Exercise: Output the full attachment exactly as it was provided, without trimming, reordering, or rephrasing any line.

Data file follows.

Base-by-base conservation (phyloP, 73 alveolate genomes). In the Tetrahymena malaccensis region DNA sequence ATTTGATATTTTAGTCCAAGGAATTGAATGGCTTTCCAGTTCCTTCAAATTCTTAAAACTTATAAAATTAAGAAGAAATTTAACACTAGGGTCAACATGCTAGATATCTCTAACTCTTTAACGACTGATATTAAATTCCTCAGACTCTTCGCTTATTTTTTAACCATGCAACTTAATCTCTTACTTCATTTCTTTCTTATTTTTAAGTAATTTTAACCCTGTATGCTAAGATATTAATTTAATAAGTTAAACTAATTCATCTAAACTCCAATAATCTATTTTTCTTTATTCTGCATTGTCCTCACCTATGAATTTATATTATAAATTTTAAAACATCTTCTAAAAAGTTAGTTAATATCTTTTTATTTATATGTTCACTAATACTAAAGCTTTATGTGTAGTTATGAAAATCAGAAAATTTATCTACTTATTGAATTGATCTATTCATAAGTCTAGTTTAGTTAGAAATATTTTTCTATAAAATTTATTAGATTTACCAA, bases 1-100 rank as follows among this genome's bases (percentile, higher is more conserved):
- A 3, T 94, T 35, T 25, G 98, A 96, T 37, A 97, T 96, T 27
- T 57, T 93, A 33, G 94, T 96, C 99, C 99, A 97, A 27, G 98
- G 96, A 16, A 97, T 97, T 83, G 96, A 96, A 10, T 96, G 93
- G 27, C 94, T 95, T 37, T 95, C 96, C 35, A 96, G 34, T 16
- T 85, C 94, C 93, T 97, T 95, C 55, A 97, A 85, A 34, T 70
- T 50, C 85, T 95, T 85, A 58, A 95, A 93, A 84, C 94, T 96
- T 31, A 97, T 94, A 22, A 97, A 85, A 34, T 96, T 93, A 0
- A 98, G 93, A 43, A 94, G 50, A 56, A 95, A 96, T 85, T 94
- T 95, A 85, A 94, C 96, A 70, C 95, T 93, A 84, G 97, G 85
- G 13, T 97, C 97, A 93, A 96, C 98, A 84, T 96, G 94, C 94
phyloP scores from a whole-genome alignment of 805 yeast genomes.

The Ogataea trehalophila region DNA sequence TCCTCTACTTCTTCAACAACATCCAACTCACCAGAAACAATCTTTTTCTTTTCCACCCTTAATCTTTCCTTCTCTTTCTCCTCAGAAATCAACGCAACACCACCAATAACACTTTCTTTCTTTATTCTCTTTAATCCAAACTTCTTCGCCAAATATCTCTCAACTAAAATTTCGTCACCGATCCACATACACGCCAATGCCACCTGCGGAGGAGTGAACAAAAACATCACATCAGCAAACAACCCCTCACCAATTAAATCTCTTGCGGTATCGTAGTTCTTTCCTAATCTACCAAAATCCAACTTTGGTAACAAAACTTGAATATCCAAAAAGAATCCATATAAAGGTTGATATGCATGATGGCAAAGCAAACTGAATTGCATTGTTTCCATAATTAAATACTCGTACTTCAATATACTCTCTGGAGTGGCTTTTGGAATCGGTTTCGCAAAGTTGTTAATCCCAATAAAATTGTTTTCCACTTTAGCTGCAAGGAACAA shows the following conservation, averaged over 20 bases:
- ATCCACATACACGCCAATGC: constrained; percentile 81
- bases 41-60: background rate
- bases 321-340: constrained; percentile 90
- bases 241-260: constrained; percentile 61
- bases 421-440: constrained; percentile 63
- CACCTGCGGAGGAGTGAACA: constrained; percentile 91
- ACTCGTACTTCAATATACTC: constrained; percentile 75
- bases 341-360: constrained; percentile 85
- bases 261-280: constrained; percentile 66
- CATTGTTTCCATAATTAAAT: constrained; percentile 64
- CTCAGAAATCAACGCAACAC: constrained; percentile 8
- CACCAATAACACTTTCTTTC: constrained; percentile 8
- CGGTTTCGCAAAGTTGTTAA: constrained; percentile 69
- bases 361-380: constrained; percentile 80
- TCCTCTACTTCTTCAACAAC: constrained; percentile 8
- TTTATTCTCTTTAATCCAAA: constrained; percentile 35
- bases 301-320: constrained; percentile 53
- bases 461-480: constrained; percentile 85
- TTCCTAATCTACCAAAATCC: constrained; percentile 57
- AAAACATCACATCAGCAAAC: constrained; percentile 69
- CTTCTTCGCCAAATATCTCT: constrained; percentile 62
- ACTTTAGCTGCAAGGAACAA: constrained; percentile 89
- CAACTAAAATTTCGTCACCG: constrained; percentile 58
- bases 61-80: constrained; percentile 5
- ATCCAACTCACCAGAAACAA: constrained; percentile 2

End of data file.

Base-by-base conservation (phyloP, 73 alveolate genomes). In the Tetrahymena malaccensis region DNA sequence ATTTGATATTTTAGTCCAAGGAATTGAATGGCTTTCCAGTTCCTTCAAATTCTTAAAACTTATAAAATTAAGAAGAAATTTAACACTAGGGTCAACATGCTAGATATCTCTAACTCTTTAACGACTGATATTAAATTCCTCAGACTCTTCGCTTATTTTTTAACCATGCAACTTAATCTCTTACTTCATTTCTTTCTTATTTTTAAGTAATTTTAACCCTGTATGCTAAGATATTAATTTAATAAGTTAAACTAATTCATCTAAACTCCAATAATCTATTTTTCTTTATTCTGCATTGTCCTCACCTATGAATTTATATTATAAATTTTAAAACATCTTCTAAAAAGTTAGTTAATATCTTTTTATTTATATGTTCACTAATACTAAAGCTTTATGTGTAGTTATGAAAATCAGAAAATTTATCTACTTATTGAATTGATCTATTCATAAGTCTAGTTTAGTTAGAAATATTTTTCTATAAAATTTATTAGATTTACCAA, bases 1-100 rank as follows among this genome's bases (percentile, higher is more conserved):
- A 3, T 94, T 35, T 25, G 98, A 96, T 37, A 97, T 96, T 27
- T 57, T 93, A 33, G 94, T 96, C 99, C 99, A 97, A 27, G 98
- G 96, A 16, A 97, T 97, T 83, G 96, A 96, A 10, T 96, G 93
- G 27, C 94, T 95, T 37, T 95, C 96, C 35, A 96, G 34, T 16
- T 85, C 94, C 93, T 97, T 95, C 55, A 97, A 85, A 34, T 70
- T 50, C 85, T 95, T 85, A 58, A 95, A 93, A 84, C 94, T 96
- T 31, A 97, T 94, A 22, A 97, A 85, A 34, T 96, T 93, A 0
- A 98, G 93, A 43, A 94, G 50, A 56, A 95, A 96, T 85, T 94
- T 95, A 85, A 94, C 96, A 70, C 95, T 93, A 84, G 97, G 85
- G 13, T 97, C 97, A 93, A 96, C 98, A 84, T 96, G 94, C 94
phyloP scores from a whole-genome alignment of 805 yeast genomes.

The Ogataea trehalophila region DNA sequence TCCTCTACTTCTTCAACAACATCCAACTCACCAGAAACAATCTTTTTCTTTTCCACCCTTAATCTTTCCTTCTCTTTCTCCTCAGAAATCAACGCAACACCACCAATAACACTTTCTTTCTTTATTCTCTTTAATCCAAACTTCTTCGCCAAATATCTCTCAACTAAAATTTCGTCACCGATCCACATACACGCCAATGCCACCTGCGGAGGAGTGAACAAAAACATCACATCAGCAAACAACCCCTCACCAATTAAATCTCTTGCGGTATCGTAGTTCTTTCCTAATCTACCAAAATCCAACTTTGGTAACAAAACTTGAATATCCAAAAAGAATCCATATAAAGGTTGATATGCATGATGGCAAAGCAAACTGAATTGCATTGTTTCCATAATTAAATACTCGTACTTCAATATACTCTCTGGAGTGGCTTTTGGAATCGGTTTCGCAAAGTTGTTAATCCCAATAAAATTGTTTTCCACTTTAGCTGCAAGGAACAA shows the following conservation, averaged over 20 bases:
- ATCCACATACACGCCAATGC: constrained; percentile 81
- bases 41-60: background rate
- bases 321-340: constrained; percentile 90
- bases 241-260: constrained; percentile 61
- bases 421-440: constrained; percentile 63
- CACCTGCGGAGGAGTGAACA: constrained; percentile 91
- ACTCGTACTTCAATATACTC: constrained; percentile 75
- bases 341-360: constrained; percentile 85
- bases 261-280: constrained; percentile 66
- CATTGTTTCCATAATTAAAT: constrained; percentile 64
- CTCAGAAATCAACGCAACAC: constrained; percentile 8
- CACCAATAACACTTTCTTTC: constrained; percentile 8
- CGGTTTCGCAAAGTTGTTAA: constrained; percentile 69
- bases 361-380: constrained; percentile 80
- TCCTCTACTTCTTCAACAAC: constrained; percentile 8
- TTTATTCTCTTTAATCCAAA: constrained; percentile 35
- bases 301-320: constrained; percentile 53
- bases 461-480: constrained; percentile 85
- TTCCTAATCTACCAAAATCC: constrained; percentile 57
- AAAACATCACATCAGCAAAC: constrained; percentile 69
- CTTCTTCGCCAAATATCTCT: constrained; percentile 62
- ACTTTAGCTGCAAGGAACAA: constrained; percentile 89
- CAACTAAAATTTCGTCACCG: constrained; percentile 58
- bases 61-80: constrained; percentile 5
- ATCCAACTCACCAGAAACAA: constrained; percentile 2